It was a Thursday afternoon just before lunch when I came to the terrifying affirmation that mankind is doomed and it's all our fault.
My epiphany was less a realisation than reluctant acceptance. For all our iPad techno-whizz and hadron-colliding Mars rovers, our species simply isn't equipped with the capacity to combat the most immediate threat to its existence.
This ultimate apocalyptic gravitas struck at a peculiar moment. I wasn't fighting alien attackers nor intercepting a fast-approaching comet before it blew through the atmosphere and decimated existence. I wasn't crawling with the plague or even contemplating the progress of Iran's nuclear programme.
I was standing at the cash register of a budget supermarket with a $2.50 bag of carrots and a stick of peppermint-flavoured gum, when the cheery young man behind the counter double-bagged my groceries.
"Ahh, actually I don't need bags."
"Are you sure?" he said, surprised, as though along with my change I'd politely asked him to punch me a few times in the teeth. "They don't cost anything."
The last time I checked, plastic bags weren't entirely swell for old Mother Earth. Even the most planet-hating climate change denier would have to concede that double-bagging a single bag of bagged carrots is a little unnecessary. It's bad business, although at many stores in the United States it seems to be the norm.
It's been a rough summer here. A filthy, sweaty-shirt-clinging-to-your-back summer in which last month alone more than 3000 national heat records were broken. More than half the nation's counties were labelled natural disaster zones by the Department of Agriculture.
Last week about 40,000 shovelnose sturgeon were found dead in the state of Iowa after their waterways became too warm for them to survive.
Less than reassuringly, veteran climate change scientist James Hansen, who first warned the Senate of global warming in 1988, has fresh research which concludes that this year's heatwave is certainly a result of man-made influences. Hansen says it's our fault it's hot, and he was only mistaken once in his address to the Senate, 24 years ago.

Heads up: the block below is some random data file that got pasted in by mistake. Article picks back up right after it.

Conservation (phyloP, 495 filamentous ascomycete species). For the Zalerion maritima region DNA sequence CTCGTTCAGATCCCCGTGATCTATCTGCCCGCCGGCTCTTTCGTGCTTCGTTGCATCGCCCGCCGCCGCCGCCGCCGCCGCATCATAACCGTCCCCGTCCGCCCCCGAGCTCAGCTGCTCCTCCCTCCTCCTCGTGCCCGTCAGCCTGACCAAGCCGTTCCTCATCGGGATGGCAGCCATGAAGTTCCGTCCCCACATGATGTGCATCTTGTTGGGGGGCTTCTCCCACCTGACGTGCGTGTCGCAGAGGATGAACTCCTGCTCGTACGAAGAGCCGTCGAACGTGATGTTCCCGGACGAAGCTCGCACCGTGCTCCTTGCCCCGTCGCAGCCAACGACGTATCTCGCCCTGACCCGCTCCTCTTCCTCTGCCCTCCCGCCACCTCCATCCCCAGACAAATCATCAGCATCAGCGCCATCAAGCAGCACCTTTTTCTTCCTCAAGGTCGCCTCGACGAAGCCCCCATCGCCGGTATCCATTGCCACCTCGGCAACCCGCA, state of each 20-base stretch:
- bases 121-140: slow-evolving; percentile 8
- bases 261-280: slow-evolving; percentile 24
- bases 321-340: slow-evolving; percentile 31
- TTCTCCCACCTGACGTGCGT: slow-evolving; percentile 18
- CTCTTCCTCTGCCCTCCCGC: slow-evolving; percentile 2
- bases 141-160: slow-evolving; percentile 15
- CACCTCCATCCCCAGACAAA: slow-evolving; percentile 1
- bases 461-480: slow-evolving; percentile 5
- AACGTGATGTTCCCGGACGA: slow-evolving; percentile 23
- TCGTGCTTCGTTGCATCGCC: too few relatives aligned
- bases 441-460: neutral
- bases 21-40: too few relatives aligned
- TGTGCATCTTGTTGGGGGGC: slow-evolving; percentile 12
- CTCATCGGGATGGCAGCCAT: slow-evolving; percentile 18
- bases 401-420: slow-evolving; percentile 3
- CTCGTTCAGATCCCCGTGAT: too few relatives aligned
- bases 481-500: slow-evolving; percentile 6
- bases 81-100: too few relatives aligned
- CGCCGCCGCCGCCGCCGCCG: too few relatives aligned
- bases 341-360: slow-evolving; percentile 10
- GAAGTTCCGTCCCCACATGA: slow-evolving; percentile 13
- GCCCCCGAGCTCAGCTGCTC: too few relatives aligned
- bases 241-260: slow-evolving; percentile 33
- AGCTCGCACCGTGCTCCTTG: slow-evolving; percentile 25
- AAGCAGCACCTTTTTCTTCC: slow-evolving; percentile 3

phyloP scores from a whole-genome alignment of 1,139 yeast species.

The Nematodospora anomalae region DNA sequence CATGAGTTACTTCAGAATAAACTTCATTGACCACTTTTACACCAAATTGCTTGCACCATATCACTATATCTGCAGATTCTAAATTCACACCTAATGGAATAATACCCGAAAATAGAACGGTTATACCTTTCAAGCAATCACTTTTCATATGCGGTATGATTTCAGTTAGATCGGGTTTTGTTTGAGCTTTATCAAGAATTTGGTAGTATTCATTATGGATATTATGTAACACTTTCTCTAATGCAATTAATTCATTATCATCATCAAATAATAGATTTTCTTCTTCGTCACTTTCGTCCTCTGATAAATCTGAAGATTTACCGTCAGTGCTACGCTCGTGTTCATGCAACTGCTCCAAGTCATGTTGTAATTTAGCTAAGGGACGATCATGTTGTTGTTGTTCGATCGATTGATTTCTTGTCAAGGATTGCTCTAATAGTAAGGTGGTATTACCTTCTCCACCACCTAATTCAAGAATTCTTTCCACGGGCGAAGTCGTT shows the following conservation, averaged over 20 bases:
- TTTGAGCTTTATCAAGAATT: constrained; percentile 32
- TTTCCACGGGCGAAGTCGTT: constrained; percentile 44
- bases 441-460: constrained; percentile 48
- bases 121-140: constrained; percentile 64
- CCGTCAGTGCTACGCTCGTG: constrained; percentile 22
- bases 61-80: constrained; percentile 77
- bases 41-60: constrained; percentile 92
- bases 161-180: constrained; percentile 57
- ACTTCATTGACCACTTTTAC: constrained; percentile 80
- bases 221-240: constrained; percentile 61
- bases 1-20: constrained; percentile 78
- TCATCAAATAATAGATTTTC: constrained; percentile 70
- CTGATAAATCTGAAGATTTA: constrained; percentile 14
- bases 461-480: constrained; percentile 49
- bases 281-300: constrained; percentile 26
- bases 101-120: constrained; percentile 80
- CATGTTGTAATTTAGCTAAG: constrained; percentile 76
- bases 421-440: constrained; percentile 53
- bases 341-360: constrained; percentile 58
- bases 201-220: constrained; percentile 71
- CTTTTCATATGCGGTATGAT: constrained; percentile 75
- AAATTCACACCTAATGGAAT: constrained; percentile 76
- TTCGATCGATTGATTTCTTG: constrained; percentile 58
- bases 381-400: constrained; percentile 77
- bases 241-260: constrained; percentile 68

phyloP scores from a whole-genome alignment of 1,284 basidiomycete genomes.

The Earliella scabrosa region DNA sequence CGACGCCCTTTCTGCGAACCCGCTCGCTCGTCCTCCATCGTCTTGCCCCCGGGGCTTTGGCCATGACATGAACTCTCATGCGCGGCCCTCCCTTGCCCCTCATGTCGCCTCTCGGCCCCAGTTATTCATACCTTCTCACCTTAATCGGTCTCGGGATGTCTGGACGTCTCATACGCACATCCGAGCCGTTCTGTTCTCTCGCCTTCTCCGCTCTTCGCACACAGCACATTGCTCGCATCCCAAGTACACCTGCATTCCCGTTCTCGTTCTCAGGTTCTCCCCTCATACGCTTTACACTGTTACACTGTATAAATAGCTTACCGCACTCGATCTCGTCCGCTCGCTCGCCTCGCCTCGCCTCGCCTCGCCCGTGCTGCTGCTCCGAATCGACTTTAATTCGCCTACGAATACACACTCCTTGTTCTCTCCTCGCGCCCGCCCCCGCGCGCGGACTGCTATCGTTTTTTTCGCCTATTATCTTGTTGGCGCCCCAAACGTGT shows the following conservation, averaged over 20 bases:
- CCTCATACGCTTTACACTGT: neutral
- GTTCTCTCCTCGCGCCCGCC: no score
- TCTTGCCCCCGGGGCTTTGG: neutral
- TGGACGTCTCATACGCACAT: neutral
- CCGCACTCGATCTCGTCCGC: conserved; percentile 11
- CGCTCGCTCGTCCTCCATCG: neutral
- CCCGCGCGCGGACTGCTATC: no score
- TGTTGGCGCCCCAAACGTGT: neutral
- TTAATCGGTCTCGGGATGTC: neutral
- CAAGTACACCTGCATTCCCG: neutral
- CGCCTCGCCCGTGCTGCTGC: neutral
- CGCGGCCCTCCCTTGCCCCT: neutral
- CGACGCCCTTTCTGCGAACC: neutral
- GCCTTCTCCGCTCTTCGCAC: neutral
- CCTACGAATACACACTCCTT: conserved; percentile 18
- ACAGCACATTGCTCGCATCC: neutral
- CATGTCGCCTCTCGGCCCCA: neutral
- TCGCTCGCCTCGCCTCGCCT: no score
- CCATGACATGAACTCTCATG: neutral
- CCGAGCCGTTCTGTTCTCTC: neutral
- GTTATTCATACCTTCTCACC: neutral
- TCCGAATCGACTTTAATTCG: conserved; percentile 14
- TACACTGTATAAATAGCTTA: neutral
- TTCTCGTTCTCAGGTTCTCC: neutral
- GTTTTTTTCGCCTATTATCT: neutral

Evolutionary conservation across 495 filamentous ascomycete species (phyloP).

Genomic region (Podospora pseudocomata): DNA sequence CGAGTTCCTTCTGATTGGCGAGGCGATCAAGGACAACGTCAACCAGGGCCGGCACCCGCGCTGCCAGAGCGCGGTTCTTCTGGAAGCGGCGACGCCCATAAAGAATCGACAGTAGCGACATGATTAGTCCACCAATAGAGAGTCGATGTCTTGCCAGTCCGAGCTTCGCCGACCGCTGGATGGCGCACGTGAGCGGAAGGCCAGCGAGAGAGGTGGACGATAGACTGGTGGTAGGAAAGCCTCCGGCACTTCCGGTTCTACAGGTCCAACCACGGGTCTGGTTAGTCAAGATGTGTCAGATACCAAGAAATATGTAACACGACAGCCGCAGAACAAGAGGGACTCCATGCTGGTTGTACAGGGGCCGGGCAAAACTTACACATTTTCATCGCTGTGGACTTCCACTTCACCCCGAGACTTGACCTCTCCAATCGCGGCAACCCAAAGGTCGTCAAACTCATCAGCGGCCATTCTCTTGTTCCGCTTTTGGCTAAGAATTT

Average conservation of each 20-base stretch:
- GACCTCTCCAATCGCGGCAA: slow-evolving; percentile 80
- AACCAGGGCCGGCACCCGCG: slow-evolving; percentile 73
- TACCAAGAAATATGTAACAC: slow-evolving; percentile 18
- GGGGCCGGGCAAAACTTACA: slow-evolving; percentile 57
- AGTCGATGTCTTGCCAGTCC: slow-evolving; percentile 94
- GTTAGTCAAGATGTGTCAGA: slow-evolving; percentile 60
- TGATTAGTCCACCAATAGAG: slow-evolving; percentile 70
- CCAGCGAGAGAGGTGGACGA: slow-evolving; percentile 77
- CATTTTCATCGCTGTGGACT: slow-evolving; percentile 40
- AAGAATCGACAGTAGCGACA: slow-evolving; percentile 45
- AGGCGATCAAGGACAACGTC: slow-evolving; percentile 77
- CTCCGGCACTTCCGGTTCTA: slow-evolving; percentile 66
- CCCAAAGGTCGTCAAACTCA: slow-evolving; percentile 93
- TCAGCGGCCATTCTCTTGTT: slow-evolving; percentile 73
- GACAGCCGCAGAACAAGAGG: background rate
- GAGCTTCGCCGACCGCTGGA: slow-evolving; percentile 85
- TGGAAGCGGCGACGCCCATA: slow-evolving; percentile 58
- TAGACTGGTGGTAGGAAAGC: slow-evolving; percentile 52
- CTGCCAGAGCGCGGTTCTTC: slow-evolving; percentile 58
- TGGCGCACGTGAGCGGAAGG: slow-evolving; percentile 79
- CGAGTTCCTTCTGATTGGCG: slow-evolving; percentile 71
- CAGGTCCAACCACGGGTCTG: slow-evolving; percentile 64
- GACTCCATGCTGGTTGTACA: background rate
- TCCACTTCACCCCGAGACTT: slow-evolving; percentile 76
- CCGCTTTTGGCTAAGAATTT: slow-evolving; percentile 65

"I was too optimistic." With those words ringing in my ears, I considered returning home with my $2.50 of triple-bagged carrots, turning on the air-conditioning and ignoring the heat. Grocery prices are being driven up by the heatwave so my carrots won't stay that price for long.
Oh, and last week a power plant in Illinois had to shut down a generator after its water intake was blocked by a mass of heat-killed fish. So perhaps I can't rely on the AC either.
The United States isn't the only country to contribute to greenhouse gas emissions. Indeed, all countries do, and it's worth pointing out that right next to the double-bagging supermarket is a seemingly efficient aluminium recycling centre.
But as the country that professes to lead the free world, stronger American leadership in actively reducing greenhouse emissions seems desperately lacking.
Al Gore thought so. It cost him his office.
Barack Obama thought so, too. At least he did before the last election. Then, given four years, not much really changed. The only real difference in his Earth-saving policy this time around is that he's making fewer pledges.
Mitt Romney, on the other hand, supports a greater use of coal energy and says mankind is only "somewhat" responsible for climate change.
The extended forecast then, as the election season heats up, is for plenty of hot air and little immediate change. What's the point in trying to save the world if it costs you an election?